Is Santa Claus really real? My oldest daughter started doubting the validity of a real Santa Claus when she was about nine years old. Then she found some of our wrapping paper from the previous year that was designated for Santa’s gifts and she put it all together. It was time to have the talk about Santa Claus.
I remembered an article I had read about explaining the Spirit of Santa Claus to your children and really loved the concept. According to NPR and many other accounts, St. Nicholas (Saint Nick, Santa Claus, Kris Kringle) was a real man. In fact, he was a bishop in the 3rd century in Turkey and is known for leaving surprise gifts for families in need. Then, later in the 12th century, nuns in France left gifts on children’s doorsteps with notes that said they were from St. Nicholas.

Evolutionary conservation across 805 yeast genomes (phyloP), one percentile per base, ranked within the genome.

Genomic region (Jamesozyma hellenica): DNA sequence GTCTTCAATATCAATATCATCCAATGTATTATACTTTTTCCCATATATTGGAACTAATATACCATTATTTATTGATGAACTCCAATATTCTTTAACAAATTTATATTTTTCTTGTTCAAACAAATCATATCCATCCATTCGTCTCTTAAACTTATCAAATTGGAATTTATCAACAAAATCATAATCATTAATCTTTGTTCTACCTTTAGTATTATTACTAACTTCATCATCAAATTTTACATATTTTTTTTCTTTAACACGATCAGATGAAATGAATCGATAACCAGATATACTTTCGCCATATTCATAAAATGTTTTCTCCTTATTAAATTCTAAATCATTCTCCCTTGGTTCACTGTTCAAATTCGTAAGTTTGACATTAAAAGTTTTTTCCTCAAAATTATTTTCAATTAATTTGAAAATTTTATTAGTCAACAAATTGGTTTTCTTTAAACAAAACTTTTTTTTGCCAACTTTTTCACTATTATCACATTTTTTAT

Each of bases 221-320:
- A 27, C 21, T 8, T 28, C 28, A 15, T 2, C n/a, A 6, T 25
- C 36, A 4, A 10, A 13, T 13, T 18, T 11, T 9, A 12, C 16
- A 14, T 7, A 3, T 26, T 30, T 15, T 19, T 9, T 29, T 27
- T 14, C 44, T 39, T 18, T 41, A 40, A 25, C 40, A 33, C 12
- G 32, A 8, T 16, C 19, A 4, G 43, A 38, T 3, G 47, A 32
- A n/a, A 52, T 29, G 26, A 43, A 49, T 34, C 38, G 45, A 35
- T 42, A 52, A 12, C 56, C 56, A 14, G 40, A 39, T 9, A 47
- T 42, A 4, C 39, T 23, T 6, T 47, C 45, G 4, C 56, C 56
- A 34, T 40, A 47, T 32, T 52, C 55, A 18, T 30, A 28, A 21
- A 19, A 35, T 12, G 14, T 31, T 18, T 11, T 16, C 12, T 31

So, the Spirit of Santa Claus is real, I told my daughter. The act of giving — from a place of generosity — with no interest in receiving gifts back is what Santa is all about. It’s a secret because we don’t want younger children to miss out on the spirit of Christmas, and we get to experience the special mystery of gift-giving. My daughter loved this idea and enjoyed being responsible for keeping the mystery and magic of Santa Claus alive for the younger children. She even asked to help wrap presents or hide gifts so she could be part of the spirit of Santa Claus.
Sadly all children come to the age when they doubt Santa Claus’ existence, which takes away a lot of the fun of the Christmas season. But being part of the Christmas spirit is fun, and the story of St. Nicholas is a great story to share with your older children!